I’ve returned, with all my digits, to an exceedingly autumnal New York City. My time in Svalbard was everything I had hoped but nothing like what I had expected. I’m going to write a few posts over the next weeks telling you about the trip itself, where we went, what we saw and learned, and hopefully after some time has passed and the experience has sunk in a bit more I’ll start to process my photos and impressions into some more eloquent and interesting pieces.
Despite my laptop dying at the end of the trip and one pretty epic bout of seasickness, the trip was a total success. I’m really looking forward to getting film processed this week and to brainstorming with my friend and collaborator Emilie Lundstrøm as we bring a show together.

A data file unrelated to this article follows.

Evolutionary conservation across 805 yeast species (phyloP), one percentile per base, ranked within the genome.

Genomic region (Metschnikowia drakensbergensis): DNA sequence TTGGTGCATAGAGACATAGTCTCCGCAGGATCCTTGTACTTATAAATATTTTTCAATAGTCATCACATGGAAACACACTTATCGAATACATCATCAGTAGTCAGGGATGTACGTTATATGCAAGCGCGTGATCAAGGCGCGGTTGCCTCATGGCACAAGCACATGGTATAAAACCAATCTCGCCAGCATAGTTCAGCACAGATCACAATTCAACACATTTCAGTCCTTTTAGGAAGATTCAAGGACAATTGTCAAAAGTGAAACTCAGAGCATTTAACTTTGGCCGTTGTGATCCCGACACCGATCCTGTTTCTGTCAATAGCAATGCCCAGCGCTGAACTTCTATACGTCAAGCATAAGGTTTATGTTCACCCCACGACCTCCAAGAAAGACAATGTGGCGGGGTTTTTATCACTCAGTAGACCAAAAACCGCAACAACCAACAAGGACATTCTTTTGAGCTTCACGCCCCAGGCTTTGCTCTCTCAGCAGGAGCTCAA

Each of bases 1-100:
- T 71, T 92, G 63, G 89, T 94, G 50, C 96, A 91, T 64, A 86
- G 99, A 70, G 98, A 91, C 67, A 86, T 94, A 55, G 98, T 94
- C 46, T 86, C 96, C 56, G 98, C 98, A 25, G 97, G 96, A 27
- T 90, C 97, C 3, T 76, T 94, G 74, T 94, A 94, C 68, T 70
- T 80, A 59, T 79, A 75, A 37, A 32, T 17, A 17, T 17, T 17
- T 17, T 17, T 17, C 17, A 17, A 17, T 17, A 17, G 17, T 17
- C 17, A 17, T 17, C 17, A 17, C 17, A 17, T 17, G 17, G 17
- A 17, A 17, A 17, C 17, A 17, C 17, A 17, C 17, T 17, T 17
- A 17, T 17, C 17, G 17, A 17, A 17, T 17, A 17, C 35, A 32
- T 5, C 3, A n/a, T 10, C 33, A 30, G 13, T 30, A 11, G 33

So, here’s a little intro to what my trip was like! I lived aboard a barkentine sailboat with about thirty other people, including a wonderfully funny crew and four passionate, kind wilderness guides. Oh, and don’t forget Nemo, our guard dog! He was so good at his job we didn’t see a single polar bear during our trip. The ship, the Antigua, was a beautiful place to call home for a few weeks. We even had the weather in our favor a few times and were able to help the crew hoist the sails so we could sail rather than run the motor!
Our very first stop was at a glacier, which met all of my highest expectations immediately. The glacier, Sveabreen, was fairly active but also had an inactive end that we could land right near, allowing us to touch the glacier in safety. It was a spectacular way to start the trip.
I’ll write more about our following landings and travels soon. Again, I simply must give thanks to all of the people who supported my trip, including those who helped get me to Svalbard as well as the guides and companions who helped make the experience so wonderful.